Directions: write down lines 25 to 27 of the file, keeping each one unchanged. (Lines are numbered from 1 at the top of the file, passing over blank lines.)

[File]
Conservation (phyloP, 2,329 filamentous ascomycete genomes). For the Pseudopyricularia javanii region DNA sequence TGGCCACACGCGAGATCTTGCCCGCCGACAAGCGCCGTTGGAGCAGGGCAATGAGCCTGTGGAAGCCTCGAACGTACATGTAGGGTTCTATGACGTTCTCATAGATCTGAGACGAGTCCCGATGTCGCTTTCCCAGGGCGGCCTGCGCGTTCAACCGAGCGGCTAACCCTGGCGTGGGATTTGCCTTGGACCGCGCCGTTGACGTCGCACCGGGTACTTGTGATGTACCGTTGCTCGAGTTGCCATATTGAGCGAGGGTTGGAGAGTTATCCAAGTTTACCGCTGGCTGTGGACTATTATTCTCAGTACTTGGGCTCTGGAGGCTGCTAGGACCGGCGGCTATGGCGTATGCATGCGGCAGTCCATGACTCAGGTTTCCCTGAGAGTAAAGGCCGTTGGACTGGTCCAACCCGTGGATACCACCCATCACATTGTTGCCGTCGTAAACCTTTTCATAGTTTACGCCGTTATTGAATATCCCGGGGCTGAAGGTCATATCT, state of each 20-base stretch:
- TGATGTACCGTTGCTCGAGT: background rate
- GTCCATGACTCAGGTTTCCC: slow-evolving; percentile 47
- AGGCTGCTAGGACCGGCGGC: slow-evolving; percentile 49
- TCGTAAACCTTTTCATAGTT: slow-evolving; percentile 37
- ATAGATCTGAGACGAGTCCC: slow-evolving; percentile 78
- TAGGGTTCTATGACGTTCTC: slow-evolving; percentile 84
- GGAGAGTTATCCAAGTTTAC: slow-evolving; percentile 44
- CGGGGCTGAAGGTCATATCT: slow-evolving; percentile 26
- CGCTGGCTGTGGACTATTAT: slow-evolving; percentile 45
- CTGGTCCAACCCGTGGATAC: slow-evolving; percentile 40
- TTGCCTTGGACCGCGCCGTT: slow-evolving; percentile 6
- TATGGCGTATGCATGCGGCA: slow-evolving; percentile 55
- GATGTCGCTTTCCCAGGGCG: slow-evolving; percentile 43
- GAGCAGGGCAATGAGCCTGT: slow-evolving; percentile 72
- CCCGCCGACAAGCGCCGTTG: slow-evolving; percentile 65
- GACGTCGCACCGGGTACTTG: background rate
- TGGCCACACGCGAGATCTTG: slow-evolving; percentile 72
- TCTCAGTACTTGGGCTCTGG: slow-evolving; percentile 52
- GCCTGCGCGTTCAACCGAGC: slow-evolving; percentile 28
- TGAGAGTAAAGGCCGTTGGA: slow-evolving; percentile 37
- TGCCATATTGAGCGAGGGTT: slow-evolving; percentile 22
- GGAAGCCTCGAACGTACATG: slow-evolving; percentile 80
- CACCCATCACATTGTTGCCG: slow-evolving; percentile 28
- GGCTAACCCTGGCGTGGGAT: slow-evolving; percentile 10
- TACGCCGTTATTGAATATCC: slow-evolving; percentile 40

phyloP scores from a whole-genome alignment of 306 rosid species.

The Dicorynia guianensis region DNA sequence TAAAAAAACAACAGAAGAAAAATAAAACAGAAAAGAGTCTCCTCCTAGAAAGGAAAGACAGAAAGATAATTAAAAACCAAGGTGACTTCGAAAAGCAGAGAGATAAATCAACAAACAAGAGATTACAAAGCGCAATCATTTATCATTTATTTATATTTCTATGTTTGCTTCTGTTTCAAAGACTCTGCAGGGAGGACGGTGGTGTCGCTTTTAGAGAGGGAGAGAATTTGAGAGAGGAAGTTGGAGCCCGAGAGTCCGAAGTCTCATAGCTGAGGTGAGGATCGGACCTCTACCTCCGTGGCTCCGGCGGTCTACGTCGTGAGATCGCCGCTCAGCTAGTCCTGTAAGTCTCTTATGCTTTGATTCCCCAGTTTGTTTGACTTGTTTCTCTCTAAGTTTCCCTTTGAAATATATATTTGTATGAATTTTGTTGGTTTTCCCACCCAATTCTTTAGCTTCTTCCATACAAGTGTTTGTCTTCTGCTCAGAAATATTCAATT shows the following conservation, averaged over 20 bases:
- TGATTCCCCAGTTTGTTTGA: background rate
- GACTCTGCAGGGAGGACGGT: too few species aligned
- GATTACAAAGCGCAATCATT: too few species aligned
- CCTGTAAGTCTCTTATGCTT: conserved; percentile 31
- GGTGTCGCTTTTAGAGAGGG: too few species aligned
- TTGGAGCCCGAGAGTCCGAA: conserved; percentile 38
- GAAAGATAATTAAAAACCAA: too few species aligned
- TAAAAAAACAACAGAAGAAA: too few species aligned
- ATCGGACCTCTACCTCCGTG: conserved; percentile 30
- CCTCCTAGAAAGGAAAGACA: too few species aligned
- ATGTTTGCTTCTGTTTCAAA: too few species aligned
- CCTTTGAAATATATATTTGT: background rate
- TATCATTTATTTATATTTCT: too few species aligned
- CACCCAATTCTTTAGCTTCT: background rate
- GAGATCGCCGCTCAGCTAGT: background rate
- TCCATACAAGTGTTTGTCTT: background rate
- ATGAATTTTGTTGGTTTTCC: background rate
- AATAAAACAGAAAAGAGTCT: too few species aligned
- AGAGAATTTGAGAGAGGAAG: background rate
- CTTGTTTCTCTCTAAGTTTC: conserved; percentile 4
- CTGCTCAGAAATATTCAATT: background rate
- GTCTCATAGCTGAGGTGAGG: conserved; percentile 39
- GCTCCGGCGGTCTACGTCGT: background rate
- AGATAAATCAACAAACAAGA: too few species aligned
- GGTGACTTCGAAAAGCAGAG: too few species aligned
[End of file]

- GGCTAACCCTGGCGTGGGAT: slow-evolving; percentile 10
- TACGCCGTTATTGAATATCC: slow-evolving; percentile 40

phyloP scores from a whole-genome alignment of 306 rosid species.